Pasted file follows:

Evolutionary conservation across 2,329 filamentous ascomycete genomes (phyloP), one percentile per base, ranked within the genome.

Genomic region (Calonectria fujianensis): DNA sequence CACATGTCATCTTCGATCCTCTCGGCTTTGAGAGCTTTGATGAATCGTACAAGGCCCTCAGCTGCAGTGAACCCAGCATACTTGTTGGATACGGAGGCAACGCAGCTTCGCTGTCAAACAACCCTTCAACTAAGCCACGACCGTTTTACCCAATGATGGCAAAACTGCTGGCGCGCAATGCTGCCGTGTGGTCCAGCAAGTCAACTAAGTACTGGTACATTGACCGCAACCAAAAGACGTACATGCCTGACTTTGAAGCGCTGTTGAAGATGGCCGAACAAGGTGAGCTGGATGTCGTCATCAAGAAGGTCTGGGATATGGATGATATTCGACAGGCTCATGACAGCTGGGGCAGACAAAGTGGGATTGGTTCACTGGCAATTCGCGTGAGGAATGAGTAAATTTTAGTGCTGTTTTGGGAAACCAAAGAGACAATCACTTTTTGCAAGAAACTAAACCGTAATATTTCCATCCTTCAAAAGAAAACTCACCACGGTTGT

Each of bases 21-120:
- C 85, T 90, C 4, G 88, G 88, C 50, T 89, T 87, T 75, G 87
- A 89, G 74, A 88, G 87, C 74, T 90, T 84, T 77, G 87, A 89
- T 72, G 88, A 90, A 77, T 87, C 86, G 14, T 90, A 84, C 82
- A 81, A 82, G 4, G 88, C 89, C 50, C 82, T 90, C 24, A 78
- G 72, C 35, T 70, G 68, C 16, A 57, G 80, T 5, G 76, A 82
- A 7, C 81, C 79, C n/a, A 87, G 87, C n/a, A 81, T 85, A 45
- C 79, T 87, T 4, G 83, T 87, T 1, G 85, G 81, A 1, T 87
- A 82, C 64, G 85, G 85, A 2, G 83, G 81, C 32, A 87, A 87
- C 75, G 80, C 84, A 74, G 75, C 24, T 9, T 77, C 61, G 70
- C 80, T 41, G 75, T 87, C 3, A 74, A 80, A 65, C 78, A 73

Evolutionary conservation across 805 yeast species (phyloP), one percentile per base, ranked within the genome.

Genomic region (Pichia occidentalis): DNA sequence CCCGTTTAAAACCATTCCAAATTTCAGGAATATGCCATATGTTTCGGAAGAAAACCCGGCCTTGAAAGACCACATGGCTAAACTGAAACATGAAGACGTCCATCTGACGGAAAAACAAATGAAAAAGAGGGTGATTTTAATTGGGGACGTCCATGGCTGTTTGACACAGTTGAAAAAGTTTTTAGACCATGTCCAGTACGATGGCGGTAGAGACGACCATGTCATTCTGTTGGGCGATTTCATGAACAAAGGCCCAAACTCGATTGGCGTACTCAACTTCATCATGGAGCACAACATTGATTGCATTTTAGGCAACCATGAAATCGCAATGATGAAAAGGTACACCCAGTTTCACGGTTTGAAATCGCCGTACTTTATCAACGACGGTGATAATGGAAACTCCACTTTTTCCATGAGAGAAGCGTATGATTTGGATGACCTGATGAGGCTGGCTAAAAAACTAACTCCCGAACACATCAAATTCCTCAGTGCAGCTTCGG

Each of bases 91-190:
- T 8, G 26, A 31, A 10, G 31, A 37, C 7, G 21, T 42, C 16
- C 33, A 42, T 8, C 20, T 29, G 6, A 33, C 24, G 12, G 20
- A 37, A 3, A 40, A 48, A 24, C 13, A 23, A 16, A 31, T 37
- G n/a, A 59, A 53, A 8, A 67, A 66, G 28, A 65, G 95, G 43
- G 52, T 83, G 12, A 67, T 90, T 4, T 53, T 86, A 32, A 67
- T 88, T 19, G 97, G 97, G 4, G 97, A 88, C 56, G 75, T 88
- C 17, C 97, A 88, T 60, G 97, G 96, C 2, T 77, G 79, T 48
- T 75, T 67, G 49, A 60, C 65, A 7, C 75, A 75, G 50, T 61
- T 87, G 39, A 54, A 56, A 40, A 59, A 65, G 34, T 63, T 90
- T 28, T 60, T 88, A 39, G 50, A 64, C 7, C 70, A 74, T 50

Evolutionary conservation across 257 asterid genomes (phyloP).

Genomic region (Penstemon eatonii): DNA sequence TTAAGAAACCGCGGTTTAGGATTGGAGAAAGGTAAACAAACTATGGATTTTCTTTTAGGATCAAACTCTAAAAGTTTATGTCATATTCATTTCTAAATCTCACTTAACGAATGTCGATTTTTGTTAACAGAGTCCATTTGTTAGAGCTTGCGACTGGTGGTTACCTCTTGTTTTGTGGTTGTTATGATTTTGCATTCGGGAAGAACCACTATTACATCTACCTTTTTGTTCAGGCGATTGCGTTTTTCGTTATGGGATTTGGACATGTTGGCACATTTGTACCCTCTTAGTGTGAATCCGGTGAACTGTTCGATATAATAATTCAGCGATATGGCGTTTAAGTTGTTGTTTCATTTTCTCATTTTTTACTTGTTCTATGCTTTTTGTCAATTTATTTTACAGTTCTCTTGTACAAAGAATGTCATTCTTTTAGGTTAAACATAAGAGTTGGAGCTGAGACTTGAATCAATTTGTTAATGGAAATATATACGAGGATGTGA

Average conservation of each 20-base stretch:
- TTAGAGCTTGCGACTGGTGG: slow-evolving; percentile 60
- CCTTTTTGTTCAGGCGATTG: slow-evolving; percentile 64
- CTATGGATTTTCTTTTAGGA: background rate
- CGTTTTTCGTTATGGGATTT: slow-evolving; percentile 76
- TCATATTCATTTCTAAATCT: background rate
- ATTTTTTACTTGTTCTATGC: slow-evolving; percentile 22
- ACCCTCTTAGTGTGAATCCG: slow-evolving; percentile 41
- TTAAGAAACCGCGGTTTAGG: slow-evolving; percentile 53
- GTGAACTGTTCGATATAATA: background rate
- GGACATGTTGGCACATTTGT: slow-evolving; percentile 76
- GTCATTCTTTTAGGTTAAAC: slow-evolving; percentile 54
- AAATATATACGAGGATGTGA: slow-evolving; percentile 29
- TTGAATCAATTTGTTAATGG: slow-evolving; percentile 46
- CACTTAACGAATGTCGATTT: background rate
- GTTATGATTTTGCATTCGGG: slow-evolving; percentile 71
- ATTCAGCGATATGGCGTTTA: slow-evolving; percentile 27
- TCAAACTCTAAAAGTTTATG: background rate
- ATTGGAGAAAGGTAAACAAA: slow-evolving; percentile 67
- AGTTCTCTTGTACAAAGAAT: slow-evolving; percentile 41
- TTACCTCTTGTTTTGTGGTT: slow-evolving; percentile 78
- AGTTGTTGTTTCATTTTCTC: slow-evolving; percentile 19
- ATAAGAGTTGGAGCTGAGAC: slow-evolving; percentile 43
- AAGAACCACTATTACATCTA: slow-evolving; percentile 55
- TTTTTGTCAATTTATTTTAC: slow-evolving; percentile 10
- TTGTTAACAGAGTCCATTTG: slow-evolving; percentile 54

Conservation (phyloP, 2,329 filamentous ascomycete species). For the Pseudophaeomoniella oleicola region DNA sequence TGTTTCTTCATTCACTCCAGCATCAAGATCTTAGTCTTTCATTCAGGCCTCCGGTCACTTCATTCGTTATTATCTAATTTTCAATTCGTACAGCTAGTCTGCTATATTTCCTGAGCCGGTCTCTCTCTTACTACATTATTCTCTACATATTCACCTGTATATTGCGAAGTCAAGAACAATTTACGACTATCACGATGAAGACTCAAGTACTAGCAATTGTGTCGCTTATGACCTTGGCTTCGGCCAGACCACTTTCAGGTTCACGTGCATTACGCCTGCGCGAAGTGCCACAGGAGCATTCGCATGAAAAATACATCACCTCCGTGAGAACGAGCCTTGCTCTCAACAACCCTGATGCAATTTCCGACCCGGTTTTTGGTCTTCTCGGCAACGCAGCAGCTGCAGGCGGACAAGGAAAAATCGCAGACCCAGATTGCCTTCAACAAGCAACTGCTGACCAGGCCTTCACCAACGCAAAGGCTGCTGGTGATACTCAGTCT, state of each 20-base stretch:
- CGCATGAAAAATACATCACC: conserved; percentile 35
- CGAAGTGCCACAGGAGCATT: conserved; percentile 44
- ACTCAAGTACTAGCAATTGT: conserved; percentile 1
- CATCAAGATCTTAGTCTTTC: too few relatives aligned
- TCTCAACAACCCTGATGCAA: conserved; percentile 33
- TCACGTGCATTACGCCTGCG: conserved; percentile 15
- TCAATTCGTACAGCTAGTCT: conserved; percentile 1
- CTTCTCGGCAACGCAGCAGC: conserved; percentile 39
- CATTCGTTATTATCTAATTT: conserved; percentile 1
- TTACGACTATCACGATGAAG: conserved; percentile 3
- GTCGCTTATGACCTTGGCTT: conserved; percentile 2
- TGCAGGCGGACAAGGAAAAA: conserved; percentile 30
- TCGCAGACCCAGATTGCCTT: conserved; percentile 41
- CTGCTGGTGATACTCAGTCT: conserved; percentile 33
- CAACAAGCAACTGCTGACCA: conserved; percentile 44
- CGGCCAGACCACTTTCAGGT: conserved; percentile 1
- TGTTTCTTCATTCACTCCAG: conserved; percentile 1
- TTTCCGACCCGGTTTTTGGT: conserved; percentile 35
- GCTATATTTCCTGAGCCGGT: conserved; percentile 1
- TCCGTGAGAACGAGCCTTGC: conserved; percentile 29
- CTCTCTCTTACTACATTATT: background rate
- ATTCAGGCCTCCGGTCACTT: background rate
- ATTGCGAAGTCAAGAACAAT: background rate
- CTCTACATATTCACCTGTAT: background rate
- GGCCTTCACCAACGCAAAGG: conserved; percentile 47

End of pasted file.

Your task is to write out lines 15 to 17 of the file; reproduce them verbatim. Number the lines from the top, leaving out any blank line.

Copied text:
Genomic region (Pichia occidentalis): DNA sequence CCCGTTTAAAACCATTCCAAATTTCAGGAATATGCCATATGTTTCGGAAGAAAACCCGGCCTTGAAAGACCACATGGCTAAACTGAAACATGAAGACGTCCATCTGACGGAAAAACAAATGAAAAAGAGGGTGATTTTAATTGGGGACGTCCATGGCTGTTTGACACAGTTGAAAAAGTTTTTAGACCATGTCCAGTACGATGGCGGTAGAGACGACCATGTCATTCTGTTGGGCGATTTCATGAACAAAGGCCCAAACTCGATTGGCGTACTCAACTTCATCATGGAGCACAACATTGATTGCATTTTAGGCAACCATGAAATCGCAATGATGAAAAGGTACACCCAGTTTCACGGTTTGAAATCGCCGTACTTTATCAACGACGGTGATAATGGAAACTCCACTTTTTCCATGAGAGAAGCGTATGATTTGGATGACCTGATGAGGCTGGCTAAAAAACTAACTCCCGAACACATCAAATTCCTCAGTGCAGCTTCGG

Each of bases 91-190:
- T 8, G 26, A 31, A 10, G 31, A 37, C 7, G 21, T 42, C 16